Excerpt from No Place for a Lady

     
London, England, February 1807
     "'Ey, Fanny! 'Ow bout a diddle wi' me?"
     Fantine Delarive winked as she swiveled her hips past a group of leering men, her smile friendly as she focused on the biggest of them all. "Ye ain't got enough t' diddle wi', Tommy boy. Talk t' me when ye grow a mite more."
     She tweaked his cheek as she served him his ale. Then she passed on through the dingy pub, trading insults and affectionate pats with the customers.
     They all knew her here, recognized her face, called her Fanny, but not a one knew the truth. They would never guess she had played maid to a princess or caught a French spy. They would never believe she could speak Spanish or cook a goose fit for the king. Nor would they credit that she planned to do such things again and again until she was too old to blow a kiss at an aged lord.
     They would never believe what she had done, and she could never tell. So she teased the clientele like a two-bit tart, playing her role with consummate skill, because deep inside she did not truly credit it herself.
     "Fanny!" called the keep, his gravelly voice carrying easily over the din. "'E wants ye. Tomorrow. Tea."
     Fantine hitched her hip up to the edge of a bar stool, allowing a near-blind old man to feel the curve of her knee, but no more. "Tomorrow, tea," she echoed. "Guess I better put on me fancy togs. Not that I keep 'em on fer long!"
     Then she laughed as loudly as the rest at her crude joke.
     * * *
     "Good morning, my lord. I trust you slept well."
     Marcus Kane, Lord Chadwick, looked up, a single bite of egg poised precisely on his silver spoon. "Whom would you trust with such information, Bentley?" he asked dryly.
     "Not even my sainted mother," the dough-faced man replied with a bland expression.
     "Just so long as it is not my sainted mother," Marcus responded. "I trust that you have seen Paolina safely transferred from my bed to her own."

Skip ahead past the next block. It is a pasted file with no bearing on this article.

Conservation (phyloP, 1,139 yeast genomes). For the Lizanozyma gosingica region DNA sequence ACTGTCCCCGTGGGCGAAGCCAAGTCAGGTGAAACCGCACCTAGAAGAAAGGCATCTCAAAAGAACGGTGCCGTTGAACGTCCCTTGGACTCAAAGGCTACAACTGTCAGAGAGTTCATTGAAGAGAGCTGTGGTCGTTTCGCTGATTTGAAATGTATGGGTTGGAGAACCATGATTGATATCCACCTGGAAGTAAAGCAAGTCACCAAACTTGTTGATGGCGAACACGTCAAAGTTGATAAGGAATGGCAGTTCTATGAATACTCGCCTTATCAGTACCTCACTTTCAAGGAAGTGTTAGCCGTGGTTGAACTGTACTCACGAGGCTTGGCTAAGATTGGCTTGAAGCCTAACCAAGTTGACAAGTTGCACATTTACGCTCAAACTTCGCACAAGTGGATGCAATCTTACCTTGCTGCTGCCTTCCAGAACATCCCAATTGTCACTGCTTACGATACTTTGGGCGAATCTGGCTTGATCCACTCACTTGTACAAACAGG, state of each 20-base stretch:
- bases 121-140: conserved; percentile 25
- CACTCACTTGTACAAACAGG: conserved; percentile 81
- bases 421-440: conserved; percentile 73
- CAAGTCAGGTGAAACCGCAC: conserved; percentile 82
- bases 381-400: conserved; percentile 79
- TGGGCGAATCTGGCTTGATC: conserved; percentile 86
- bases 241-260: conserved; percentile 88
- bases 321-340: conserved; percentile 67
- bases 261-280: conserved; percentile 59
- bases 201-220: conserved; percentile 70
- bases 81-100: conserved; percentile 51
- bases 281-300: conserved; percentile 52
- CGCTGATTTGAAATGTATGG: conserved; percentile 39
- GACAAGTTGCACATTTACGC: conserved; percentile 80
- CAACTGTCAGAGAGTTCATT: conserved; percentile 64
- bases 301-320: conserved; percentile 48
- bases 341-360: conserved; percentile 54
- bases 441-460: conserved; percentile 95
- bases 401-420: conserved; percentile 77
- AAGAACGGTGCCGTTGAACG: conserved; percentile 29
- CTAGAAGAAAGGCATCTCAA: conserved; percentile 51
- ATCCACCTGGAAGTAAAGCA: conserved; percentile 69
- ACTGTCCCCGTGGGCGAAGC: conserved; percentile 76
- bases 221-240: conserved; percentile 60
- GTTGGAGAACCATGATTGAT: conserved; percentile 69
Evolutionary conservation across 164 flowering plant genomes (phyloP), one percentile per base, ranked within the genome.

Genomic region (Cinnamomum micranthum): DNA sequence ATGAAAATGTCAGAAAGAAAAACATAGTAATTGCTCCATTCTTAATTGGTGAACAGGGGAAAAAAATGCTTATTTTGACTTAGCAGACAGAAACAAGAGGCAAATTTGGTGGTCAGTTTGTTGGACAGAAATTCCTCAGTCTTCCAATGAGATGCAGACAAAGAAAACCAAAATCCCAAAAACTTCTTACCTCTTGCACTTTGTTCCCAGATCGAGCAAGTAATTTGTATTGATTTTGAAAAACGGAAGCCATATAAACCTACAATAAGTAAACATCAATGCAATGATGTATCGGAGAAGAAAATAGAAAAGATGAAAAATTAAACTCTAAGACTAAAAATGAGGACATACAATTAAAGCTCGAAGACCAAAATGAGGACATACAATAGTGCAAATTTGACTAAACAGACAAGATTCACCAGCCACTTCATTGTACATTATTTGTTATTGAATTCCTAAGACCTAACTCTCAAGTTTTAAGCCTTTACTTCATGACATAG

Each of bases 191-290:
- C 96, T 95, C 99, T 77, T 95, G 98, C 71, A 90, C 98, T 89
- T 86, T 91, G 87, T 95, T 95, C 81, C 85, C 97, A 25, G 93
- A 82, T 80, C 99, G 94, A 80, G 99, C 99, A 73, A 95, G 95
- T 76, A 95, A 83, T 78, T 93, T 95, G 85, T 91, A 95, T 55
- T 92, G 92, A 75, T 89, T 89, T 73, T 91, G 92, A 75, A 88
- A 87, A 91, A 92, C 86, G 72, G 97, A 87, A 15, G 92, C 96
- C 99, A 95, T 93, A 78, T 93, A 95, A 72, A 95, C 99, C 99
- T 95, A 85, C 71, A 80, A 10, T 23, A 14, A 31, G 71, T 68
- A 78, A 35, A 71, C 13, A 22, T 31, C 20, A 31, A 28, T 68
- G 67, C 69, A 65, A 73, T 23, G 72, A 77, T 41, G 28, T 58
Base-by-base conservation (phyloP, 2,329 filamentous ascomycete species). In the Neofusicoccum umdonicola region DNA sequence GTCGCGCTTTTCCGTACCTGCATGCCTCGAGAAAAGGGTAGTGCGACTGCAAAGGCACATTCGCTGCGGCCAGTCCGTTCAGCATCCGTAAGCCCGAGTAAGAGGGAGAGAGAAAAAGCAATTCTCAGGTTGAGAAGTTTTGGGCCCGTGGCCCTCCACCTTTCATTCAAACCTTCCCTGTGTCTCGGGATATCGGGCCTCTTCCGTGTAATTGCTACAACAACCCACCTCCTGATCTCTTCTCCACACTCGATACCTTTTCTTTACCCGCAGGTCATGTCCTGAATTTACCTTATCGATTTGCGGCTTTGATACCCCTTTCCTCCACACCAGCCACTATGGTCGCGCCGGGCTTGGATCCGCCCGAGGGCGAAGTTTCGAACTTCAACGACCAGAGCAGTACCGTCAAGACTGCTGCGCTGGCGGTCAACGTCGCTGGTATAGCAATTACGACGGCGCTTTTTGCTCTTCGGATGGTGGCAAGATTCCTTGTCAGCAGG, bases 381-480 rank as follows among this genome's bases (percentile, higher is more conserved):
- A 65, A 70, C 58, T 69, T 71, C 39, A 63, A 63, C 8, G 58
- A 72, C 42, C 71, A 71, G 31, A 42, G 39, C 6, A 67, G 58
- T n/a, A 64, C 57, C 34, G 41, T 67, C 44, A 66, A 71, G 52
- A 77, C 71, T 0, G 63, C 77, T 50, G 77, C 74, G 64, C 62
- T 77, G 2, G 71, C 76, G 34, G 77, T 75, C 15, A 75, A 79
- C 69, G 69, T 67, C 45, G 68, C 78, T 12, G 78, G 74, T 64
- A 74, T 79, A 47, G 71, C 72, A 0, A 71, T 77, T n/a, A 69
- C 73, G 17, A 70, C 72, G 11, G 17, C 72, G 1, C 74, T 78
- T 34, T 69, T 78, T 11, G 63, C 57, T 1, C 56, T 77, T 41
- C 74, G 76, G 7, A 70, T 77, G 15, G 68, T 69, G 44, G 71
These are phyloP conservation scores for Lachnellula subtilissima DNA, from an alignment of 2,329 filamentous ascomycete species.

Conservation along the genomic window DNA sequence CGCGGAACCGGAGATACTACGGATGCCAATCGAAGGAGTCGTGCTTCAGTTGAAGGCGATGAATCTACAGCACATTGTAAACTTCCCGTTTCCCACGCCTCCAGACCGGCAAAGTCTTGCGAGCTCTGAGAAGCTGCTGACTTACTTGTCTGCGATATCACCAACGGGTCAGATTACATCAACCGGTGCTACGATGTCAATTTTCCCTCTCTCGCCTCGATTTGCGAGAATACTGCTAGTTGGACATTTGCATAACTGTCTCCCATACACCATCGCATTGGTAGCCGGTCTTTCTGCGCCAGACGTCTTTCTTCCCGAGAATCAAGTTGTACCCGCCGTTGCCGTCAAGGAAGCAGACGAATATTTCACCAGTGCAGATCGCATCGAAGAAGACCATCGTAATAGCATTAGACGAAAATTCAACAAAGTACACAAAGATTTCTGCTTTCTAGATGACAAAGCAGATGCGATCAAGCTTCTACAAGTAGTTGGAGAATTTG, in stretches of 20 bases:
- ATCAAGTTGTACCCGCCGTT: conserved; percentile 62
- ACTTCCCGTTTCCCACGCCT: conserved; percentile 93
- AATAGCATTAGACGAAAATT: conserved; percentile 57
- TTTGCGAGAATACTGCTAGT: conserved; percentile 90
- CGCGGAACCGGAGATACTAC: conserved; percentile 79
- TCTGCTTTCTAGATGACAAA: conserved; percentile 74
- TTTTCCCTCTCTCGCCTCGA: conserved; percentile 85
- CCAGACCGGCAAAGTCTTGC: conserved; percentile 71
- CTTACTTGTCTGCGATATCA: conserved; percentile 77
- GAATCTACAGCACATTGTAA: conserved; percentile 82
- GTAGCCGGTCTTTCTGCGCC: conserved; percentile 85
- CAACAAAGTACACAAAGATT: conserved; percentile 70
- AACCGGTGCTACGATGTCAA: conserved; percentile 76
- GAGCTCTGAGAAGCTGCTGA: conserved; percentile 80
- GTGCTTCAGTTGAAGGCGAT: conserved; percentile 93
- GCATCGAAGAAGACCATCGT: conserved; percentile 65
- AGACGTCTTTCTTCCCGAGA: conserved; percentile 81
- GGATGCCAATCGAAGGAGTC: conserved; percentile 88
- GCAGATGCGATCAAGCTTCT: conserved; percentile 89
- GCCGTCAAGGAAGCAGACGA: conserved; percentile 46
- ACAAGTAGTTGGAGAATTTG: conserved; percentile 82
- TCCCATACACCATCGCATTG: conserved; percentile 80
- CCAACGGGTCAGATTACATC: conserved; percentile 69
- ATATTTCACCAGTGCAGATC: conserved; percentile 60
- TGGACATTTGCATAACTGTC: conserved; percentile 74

"Safely settled in, my lord."
     A dozen possible responses came to mind, but Marcus washed them down with a sip of tea. His secretary would not understand a one of them, and so he did not waste his breath. Instead, he opened the morning paper knowing he could easily divide his attention between the news and Bentley's itemized list of the coming day.
     He was wrong.
     "I have canceled your appointment for tea with your sister, citing urgent matters with the Scottish estate."
     Marcus's eye caught on a column detailing William Wilberforce's latest speech to the House of Commons, but at his secretary's news, he lifted his gaze.
     "Do I have urgent matters at the Scottish estate?"
     "No, my lord. But you do have an invitation to Lord Penworthy's home. The tone appeared somewhat urgent."
     Marcus arched his eyebrows. He had not spoken with Penworthy since Geoffrey's funeral nearly three years ago. They had, of course, corresponded over political matters and seen one another in the House of Lords, but this was something else entirely. To be invited to his former mentor's house, and so abruptly, indicated something of supreme import.
     Marcus set his napkin aside and rose from his chair.
     "Thank you, Bentley. I now recall why I pay you so exorbitantly."
 

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